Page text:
Friday, June 30, 2023


Over the past two months I have spent much of my reading time moving back and forth within the Spring volume of R. H. Blyth's four-volume Haiku.  The set has been with me for more than 40 years.  I bought it in a used bookstore in Seattle when I was attending law school.  I had discovered Blyth's haiku translations a few years earlier, but finding copies of Haiku to purchase in those pre-internet days was difficult: the four volumes had been published in small quantities in Tokyo between 1949 and 1952, and thus were scarce.  I was surprised and delighted to finally come across a lovely full set as I idly browsed one afternoon in the Asian literature section of one of my favorite bookstores.  The back endpaper of Volume I (Eastern Culture) still bears the bookseller's pencilled notation: "$65 for 4 volumes."  In my law student days, $65 was an exorbitant sum to spend on a book purchase, but I felt I had no choice.  Now, four decades later, the volumes sit beside me as I write this.

Given the number of times I have posted haiku translated by him, I suspect that the name "R. H. Blyth" appears in First Known When Lost more often than any other name.  Blyth, who was born in England in 1898 and died in Japan in 1964, was a remarkable man, with wide-ranging interests (which included, in addition to haiku, Zen Buddhism, and English poetry, a passion for the music of Bach).  He travelled to Seoul in 1924 to teach in a Japanese-operated university, and then moved to Japan in 1940, where he taught in various schools and universities.  By the time he moved to Japan, he had learned both Japanese and Chinese, and had made his first attempts at translating Japanese and Chinese poetry.  He had also begun to study and practice Zen Buddhism.  

He was still residing in Japan when the Second World War began.  As was the case with all foreign residents who were citizens of nations at war with Japan, he was confined in an internment camp throughout the War.  After the War ended, he served as a "counselor" to the Imperial Household, and, in that role, provided advice to General Douglas MacArthur during the occupation period.  He also began to act as a private tutor to the Crown Prince (and future Emperor), Akihito.  He was well-known and respected in Japan in the pre-War period for his knowledge of, and admiration for, Japanese culture.  This respect deepened as a result of the wise and practical advice he provided to MacArthur and other occupation officials during the post-War period.  His advice was driven by his love for Japan: his goal was to help protect and preserve the Japanese cultural heritage.  [This outline of Blyth's life is based upon the excellent biographical "Introduction" in Norman Waddell's Poetry and Zen: Letters and Uncollected Writings of R. H. Blyth (Shambhala 2022), pages 1-51.  The book is an invaluable collection, and I highly recommend it.]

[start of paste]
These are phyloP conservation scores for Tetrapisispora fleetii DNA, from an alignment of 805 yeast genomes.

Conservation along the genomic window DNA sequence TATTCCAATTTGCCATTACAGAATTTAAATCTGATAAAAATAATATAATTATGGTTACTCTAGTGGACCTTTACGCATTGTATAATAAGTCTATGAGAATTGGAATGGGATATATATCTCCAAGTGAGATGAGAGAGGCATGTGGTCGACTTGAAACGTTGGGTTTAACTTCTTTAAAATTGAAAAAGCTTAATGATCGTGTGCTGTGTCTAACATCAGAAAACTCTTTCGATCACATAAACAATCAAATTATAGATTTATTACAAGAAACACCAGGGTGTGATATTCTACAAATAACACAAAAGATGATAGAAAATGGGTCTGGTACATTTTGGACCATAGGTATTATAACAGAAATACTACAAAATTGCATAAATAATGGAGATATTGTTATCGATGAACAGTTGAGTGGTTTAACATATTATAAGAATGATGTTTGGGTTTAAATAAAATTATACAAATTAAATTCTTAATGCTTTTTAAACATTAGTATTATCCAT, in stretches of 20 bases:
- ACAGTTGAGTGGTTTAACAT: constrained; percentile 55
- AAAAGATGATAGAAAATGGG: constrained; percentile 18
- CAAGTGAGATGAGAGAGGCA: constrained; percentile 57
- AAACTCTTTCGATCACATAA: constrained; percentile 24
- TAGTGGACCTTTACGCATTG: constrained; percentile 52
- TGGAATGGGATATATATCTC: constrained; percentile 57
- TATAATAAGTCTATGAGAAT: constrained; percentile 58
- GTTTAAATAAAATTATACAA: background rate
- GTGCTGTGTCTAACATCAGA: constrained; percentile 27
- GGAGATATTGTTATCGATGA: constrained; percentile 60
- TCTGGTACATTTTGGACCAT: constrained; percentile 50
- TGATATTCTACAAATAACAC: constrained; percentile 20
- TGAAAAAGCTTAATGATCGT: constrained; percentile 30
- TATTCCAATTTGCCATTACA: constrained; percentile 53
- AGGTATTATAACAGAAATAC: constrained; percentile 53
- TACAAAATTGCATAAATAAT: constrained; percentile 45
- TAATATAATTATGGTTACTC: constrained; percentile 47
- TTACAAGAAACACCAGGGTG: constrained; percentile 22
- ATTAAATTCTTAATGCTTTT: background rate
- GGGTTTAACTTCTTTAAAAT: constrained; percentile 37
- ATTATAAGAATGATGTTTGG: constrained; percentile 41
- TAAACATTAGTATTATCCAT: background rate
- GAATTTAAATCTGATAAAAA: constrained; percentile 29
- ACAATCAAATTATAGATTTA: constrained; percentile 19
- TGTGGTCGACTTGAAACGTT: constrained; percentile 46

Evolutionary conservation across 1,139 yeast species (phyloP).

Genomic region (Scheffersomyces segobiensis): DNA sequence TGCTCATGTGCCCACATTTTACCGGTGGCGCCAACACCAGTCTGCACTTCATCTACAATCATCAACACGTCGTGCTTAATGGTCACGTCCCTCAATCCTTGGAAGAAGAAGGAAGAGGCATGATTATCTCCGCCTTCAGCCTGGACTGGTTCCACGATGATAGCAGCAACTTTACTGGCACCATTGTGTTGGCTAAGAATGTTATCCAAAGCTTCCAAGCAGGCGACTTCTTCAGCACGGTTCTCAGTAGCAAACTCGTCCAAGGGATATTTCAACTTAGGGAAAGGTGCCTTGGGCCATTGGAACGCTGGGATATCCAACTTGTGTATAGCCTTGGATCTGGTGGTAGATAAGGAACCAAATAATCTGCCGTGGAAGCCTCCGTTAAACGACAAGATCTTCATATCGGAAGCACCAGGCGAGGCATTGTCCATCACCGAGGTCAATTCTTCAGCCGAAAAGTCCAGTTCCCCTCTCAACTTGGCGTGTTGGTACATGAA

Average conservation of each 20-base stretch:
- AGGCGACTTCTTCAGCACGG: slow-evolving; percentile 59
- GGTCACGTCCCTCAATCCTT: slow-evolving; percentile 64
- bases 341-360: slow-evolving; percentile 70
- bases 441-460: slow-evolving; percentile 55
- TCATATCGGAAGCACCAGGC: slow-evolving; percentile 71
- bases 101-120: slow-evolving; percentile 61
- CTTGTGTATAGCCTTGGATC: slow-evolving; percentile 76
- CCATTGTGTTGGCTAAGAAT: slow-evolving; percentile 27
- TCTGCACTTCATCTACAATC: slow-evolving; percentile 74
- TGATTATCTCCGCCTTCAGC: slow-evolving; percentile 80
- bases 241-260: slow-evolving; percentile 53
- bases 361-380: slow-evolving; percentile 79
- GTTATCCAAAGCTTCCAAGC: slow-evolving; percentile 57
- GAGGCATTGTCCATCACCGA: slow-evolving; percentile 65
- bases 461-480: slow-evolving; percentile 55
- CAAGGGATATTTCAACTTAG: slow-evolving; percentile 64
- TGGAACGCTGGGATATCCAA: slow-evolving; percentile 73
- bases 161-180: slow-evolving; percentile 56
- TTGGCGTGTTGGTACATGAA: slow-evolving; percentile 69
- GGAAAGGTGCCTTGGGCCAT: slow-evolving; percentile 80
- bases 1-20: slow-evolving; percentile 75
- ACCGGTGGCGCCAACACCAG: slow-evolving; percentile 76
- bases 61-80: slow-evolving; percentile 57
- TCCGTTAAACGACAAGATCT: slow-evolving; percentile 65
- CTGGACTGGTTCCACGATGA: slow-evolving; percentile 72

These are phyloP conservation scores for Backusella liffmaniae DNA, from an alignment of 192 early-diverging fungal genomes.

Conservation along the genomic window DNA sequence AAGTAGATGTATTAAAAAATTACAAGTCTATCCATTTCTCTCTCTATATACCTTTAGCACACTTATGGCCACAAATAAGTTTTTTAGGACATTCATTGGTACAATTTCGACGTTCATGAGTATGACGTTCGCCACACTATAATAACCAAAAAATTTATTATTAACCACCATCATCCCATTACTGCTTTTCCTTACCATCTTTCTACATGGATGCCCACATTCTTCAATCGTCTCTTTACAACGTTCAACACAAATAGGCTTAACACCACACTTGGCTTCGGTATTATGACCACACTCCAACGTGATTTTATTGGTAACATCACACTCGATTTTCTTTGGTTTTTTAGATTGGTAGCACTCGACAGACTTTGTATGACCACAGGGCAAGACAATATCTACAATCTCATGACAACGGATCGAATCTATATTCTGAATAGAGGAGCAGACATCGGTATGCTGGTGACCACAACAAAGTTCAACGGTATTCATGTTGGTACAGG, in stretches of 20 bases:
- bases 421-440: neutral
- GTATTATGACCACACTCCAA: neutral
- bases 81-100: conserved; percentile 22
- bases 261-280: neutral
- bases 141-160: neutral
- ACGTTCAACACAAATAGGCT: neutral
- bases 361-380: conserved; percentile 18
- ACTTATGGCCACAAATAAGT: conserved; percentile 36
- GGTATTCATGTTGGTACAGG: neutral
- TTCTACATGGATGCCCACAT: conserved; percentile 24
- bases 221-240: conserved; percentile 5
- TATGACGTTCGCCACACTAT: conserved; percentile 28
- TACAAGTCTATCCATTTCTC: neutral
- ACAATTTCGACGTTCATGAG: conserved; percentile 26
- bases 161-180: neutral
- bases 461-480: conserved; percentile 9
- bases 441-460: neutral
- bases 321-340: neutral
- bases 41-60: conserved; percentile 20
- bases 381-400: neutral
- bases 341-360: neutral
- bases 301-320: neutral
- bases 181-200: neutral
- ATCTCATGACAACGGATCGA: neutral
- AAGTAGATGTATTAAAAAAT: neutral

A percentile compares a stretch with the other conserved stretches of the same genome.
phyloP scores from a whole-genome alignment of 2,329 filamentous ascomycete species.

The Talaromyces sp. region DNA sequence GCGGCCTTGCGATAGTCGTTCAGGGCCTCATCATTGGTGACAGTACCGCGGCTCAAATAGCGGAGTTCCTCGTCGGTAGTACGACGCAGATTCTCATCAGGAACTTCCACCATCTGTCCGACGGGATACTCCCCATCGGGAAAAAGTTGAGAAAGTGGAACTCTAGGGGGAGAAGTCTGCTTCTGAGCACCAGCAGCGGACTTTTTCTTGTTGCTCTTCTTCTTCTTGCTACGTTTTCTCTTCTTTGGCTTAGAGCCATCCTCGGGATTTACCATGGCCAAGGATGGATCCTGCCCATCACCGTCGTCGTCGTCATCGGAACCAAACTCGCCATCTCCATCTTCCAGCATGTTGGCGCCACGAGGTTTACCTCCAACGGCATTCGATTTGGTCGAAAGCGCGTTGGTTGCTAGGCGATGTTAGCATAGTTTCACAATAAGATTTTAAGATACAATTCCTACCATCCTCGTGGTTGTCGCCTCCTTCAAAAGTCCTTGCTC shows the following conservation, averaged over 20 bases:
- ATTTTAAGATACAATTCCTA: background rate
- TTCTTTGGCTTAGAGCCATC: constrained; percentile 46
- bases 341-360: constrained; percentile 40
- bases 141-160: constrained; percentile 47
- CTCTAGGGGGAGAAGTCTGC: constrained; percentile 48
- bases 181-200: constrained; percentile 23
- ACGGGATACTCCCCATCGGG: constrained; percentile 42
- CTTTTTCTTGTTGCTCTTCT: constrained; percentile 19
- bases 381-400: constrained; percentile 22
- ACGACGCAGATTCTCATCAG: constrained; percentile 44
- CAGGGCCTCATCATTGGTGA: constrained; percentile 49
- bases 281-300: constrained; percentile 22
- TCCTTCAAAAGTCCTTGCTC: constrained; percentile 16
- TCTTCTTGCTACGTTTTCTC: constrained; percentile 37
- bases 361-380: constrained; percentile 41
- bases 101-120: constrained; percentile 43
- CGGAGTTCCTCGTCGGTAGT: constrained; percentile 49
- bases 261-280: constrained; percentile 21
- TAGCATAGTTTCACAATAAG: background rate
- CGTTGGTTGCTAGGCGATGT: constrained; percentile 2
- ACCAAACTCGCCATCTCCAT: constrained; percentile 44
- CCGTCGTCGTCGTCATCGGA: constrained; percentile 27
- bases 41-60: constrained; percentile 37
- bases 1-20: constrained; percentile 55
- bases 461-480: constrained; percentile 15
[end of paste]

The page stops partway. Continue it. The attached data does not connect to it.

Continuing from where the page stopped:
Stanley Spencer (1891-1959)
"The Ferry Hotel Lawn, Cookham" (1936)

All of this is by way of introduction to Blyth's Haiku.  As you have likely deduced, dear readers, I am not in the least neutral about Haiku.  I sometimes wonder whether my judgment about it is clouded by having encountered it at a relatively young age: am I still caught up in a youthful romantic daydream?  But I have discovered over the years that others have been equally entranced by the four volumes.

For instance,  a few years ago I came across this notebook entry by Philippe Jaccottet, written in 1960 (when he was 35): "R. H. Blyth's Haiku, essential. . . . I could quote pages.  While reading these four volumes, it occurred to me more than once that they contained, of all the words I have ever managed to decipher, those closest to the truth."  (Philippe Jaccottet (notebook entry, August of 1960) (translated by Tess Lewis), in Philippe Jaccottet, Seedtime: Notebooks, 1954-1979 (Seagull Books 2013), pages 52-53.)  I was astounded and gratified to happen upon these comments by Jaccottet.  He articulates (far better than I can) exactly how I have felt when reading Haiku over the past forty or so years.

This spring I once again returned to Blyth's wondrous creation: revisiting old favorites, being reminded of haiku I had once read but had forgotten, and making new discoveries.

     A pear tree in bloom:
In the moonlight,
     A woman reading a letter.

Buson (1716-1784) (translated by R. H. Blyth), in Blyth, Haiku, Volume II: Spring (Hokuseido Press 1950), page 323.

     A night of stars;
The cherry blossoms are falling
     On the water of the rice seedlings.